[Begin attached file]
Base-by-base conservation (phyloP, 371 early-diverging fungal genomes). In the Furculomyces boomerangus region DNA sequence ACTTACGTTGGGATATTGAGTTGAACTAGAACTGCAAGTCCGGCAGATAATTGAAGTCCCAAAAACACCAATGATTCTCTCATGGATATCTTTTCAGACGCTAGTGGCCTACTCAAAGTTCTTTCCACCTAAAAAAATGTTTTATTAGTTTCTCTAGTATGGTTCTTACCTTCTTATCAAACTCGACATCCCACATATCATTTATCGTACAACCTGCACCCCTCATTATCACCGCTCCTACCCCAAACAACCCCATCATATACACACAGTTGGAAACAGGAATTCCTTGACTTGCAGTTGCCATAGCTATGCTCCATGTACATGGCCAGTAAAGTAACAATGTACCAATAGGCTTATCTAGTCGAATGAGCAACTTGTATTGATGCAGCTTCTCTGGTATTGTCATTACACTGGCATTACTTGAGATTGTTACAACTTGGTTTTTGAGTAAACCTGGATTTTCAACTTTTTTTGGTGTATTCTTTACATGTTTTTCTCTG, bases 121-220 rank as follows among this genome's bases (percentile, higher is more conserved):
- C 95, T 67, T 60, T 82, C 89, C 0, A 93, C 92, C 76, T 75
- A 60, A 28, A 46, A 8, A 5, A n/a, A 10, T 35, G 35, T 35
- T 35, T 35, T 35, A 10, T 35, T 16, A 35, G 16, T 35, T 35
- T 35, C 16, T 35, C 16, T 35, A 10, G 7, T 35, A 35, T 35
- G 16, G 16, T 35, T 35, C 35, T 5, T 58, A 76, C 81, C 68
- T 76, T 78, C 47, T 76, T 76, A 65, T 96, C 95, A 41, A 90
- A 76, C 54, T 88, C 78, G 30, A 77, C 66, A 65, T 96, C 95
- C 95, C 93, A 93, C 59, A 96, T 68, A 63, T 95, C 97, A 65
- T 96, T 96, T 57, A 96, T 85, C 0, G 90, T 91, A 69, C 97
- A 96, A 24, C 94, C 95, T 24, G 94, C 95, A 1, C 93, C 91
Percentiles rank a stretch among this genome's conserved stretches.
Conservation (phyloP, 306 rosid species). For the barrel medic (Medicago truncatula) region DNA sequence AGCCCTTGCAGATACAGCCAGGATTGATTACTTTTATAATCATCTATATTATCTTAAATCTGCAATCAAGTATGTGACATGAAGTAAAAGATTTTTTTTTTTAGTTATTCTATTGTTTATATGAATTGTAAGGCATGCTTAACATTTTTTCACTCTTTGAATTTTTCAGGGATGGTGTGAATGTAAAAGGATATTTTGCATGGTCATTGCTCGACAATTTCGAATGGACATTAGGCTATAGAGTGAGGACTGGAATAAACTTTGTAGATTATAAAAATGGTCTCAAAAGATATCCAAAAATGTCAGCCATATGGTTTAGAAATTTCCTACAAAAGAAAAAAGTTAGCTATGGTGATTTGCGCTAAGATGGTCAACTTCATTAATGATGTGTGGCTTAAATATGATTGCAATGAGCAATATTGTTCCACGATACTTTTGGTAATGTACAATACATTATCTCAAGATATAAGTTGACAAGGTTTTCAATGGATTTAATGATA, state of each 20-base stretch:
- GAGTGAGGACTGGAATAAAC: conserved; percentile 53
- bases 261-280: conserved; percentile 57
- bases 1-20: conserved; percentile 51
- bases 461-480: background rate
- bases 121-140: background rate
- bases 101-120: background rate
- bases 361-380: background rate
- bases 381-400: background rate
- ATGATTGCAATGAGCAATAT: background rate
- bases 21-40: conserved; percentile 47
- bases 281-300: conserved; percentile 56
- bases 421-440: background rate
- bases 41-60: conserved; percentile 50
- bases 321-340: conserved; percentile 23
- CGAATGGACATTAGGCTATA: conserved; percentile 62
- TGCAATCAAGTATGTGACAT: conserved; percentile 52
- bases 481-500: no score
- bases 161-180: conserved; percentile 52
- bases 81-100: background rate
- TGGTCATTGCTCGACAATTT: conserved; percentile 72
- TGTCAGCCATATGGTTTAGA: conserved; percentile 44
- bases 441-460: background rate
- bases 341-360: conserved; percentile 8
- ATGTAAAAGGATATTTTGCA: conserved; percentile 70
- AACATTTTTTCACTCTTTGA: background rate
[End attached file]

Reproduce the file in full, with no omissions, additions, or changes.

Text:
Base-by-base conservation (phyloP, 371 early-diverging fungal genomes). In the Furculomyces boomerangus region DNA sequence ACTTACGTTGGGATATTGAGTTGAACTAGAACTGCAAGTCCGGCAGATAATTGAAGTCCCAAAAACACCAATGATTCTCTCATGGATATCTTTTCAGACGCTAGTGGCCTACTCAAAGTTCTTTCCACCTAAAAAAATGTTTTATTAGTTTCTCTAGTATGGTTCTTACCTTCTTATCAAACTCGACATCCCACATATCATTTATCGTACAACCTGCACCCCTCATTATCACCGCTCCTACCCCAAACAACCCCATCATATACACACAGTTGGAAACAGGAATTCCTTGACTTGCAGTTGCCATAGCTATGCTCCATGTACATGGCCAGTAAAGTAACAATGTACCAATAGGCTTATCTAGTCGAATGAGCAACTTGTATTGATGCAGCTTCTCTGGTATTGTCATTACACTGGCATTACTTGAGATTGTTACAACTTGGTTTTTGAGTAAACCTGGATTTTCAACTTTTTTTGGTGTATTCTTTACATGTTTTTCTCTG, bases 121-220 rank as follows among this genome's bases (percentile, higher is more conserved):
- C 95, T 67, T 60, T 82, C 89, C 0, A 93, C 92, C 76, T 75
- A 60, A 28, A 46, A 8, A 5, A n/a, A 10, T 35, G 35, T 35
- T 35, T 35, T 35, A 10, T 35, T 16, A 35, G 16, T 35, T 35
- T 35, C 16, T 35, C 16, T 35, A 10, G 7, T 35, A 35, T 35
- G 16, G 16, T 35, T 35, C 35, T 5, T 58, A 76, C 81, C 68
- T 76, T 78, C 47, T 76, T 76, A 65, T 96, C 95, A 41, A 90
- A 76, C 54, T 88, C 78, G 30, A 77, C 66, A 65, T 96, C 95
- C 95, C 93, A 93, C 59, A 96, T 68, A 63, T 95, C 97, A 65
- T 96, T 96, T 57, A 96, T 85, C 0, G 90, T 91, A 69, C 97
- A 96, A 24, C 94, C 95, T 24, G 94, C 95, A 1, C 93, C 91
Percentiles rank a stretch among this genome's conserved stretches.
Conservation (phyloP, 306 rosid species). For the barrel medic (Medicago truncatula) region DNA sequence AGCCCTTGCAGATACAGCCAGGATTGATTACTTTTATAATCATCTATATTATCTTAAATCTGCAATCAAGTATGTGACATGAAGTAAAAGATTTTTTTTTTTAGTTATTCTATTGTTTATATGAATTGTAAGGCATGCTTAACATTTTTTCACTCTTTGAATTTTTCAGGGATGGTGTGAATGTAAAAGGATATTTTGCATGGTCATTGCTCGACAATTTCGAATGGACATTAGGCTATAGAGTGAGGACTGGAATAAACTTTGTAGATTATAAAAATGGTCTCAAAAGATATCCAAAAATGTCAGCCATATGGTTTAGAAATTTCCTACAAAAGAAAAAAGTTAGCTATGGTGATTTGCGCTAAGATGGTCAACTTCATTAATGATGTGTGGCTTAAATATGATTGCAATGAGCAATATTGTTCCACGATACTTTTGGTAATGTACAATACATTATCTCAAGATATAAGTTGACAAGGTTTTCAATGGATTTAATGATA, state of each 20-base stretch:
- GAGTGAGGACTGGAATAAAC: conserved; percentile 53
- bases 261-280: conserved; percentile 57
- bases 1-20: conserved; percentile 51
- bases 461-480: background rate
- bases 121-140: background rate
- bases 101-120: background rate
- bases 361-380: background rate
- bases 381-400: background rate
- ATGATTGCAATGAGCAATAT: background rate
- bases 21-40: conserved; percentile 47
- bases 281-300: conserved; percentile 56
- bases 421-440: background rate
- bases 41-60: conserved; percentile 50
- bases 321-340: conserved; percentile 23
- CGAATGGACATTAGGCTATA: conserved; percentile 62
- TGCAATCAAGTATGTGACAT: conserved; percentile 52
- bases 481-500: no score
- bases 161-180: conserved; percentile 52
- bases 81-100: background rate
- TGGTCATTGCTCGACAATTT: conserved; percentile 72
- TGTCAGCCATATGGTTTAGA: conserved; percentile 44
- bases 441-460: background rate
- bases 341-360: conserved; percentile 8
- ATGTAAAAGGATATTTTGCA: conserved; percentile 70
- AACATTTTTTCACTCTTTGA: background rate